Much of the analysis of the victory of Francois Hollande and the Socialists in the French presidential election will focus on the impact of the change in power on the European economy. German Chancellor Angela Merkel will probably miss Nicolas Sarkozy more than many of his compatriots as she attempts to hold the line for a fiscal policy that will try to save Europe and the euro from being dragged down by spendthrift nations like Greece. But President Obama may wind up missing him just as much if not more.
While some American liberals may assume that President Obama’s affection for the spirit of European social democracy will put him in natural sympathy with Hollande, there is no telling whether the chemistry between them will turn out to be positive. More important than that is the fact that Sarkozy’s leadership on the issue of the Iranian nuclear threat allowed Obama, as he said of his stance on Libya, to “lead from behind.” Without Sarkozy pushing the European Union toward tough sanctions on Tehran, the West would not have gone as far as it already has toward pressuring the Iranians. With Sarkozy gone that will put more pressure on Obama to assume a leadership role as the P5+1 talks proceed this summer that he would probably prefer not to take.
The assumption up until now is that President Obama was going to spend the next six months hiding behind the ongoing negotiations with Iran and allow the EU to take the lead as it has throughout this process. To the surprise of many, the Europeans have been consistently ahead of Washington when it came to doing more than talking about stopping Iran. For this, Sarkozy deserved much of the credit. But his exit will create a void on the issue that Hollande is not likely to fill even if, at least on the surface, his position is not much different from that of his predecessor.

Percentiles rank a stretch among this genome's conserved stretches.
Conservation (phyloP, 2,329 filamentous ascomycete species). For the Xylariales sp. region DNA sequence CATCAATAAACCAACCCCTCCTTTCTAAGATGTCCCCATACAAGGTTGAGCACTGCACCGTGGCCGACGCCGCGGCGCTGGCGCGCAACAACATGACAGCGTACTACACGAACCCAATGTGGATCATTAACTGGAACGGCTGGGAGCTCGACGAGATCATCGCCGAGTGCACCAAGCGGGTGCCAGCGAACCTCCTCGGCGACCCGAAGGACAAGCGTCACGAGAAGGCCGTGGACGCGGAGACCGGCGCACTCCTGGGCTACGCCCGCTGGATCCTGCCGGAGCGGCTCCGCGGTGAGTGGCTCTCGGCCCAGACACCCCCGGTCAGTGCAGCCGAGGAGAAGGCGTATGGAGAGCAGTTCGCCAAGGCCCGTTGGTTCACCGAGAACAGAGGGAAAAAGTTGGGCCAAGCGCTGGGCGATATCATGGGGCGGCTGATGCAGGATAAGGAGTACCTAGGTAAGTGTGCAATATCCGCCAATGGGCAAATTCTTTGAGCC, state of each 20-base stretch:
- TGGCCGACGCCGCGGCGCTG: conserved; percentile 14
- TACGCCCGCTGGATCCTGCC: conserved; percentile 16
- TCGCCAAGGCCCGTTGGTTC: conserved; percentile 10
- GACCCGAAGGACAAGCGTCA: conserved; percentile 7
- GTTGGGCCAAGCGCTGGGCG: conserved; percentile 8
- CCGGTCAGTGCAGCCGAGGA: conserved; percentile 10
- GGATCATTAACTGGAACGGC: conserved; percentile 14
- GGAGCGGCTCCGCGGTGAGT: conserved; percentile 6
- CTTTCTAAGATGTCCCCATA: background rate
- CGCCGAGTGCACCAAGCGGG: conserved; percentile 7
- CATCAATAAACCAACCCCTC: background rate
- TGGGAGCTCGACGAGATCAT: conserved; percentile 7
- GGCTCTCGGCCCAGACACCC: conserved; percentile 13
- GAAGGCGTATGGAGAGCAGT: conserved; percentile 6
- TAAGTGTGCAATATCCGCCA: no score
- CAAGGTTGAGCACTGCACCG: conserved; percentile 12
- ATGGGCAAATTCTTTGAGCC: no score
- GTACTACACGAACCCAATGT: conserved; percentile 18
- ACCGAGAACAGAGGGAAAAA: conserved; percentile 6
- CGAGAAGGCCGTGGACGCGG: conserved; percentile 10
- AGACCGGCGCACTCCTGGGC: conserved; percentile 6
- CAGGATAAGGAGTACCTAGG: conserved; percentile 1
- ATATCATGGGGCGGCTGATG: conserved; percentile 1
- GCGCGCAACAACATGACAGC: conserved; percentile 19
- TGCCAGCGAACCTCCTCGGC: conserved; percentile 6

That will leave EU foreign policy chief Catherine Ashton, who is already in charge of the P5+1 talks, with a much freer hand to craft a deal that will please the ayatollahs more than President Obama. Though few believe the Iranians would actually make good on any promises made in the talks, there is a strong possibility they would be willing to agree, at least in principle, to an accord that would satisfy Europeans who are eager to back down from their threat of an oil embargo later this year. No other European leader, including a beleaguered British Prime Minister David Cameron, is likely to fill Sarkozy’s shoes on this point and stop Ashton from playing the Iranians’ game.
A deal with Iran that leaves their nuclear program intact with only promises about the export of refined uranium might be something a re-elected Obama would approve but not while he is fighting for re-election. The president has been defending the “window of diplomacy” that he thinks has opened up with Iran, but it is doubtful he would want to defend a flawed or weak deal with Tehran on the campaign trail. It would serve his purposes far better for Ashton to keep talking than to be faced with her acceptance of something that he would be hard pressed to justify to the American public. If that happens, it will be Obama who is left holding the bag on a diplomatic disaster and ruing the day the French electorate sent Sarkozy packing.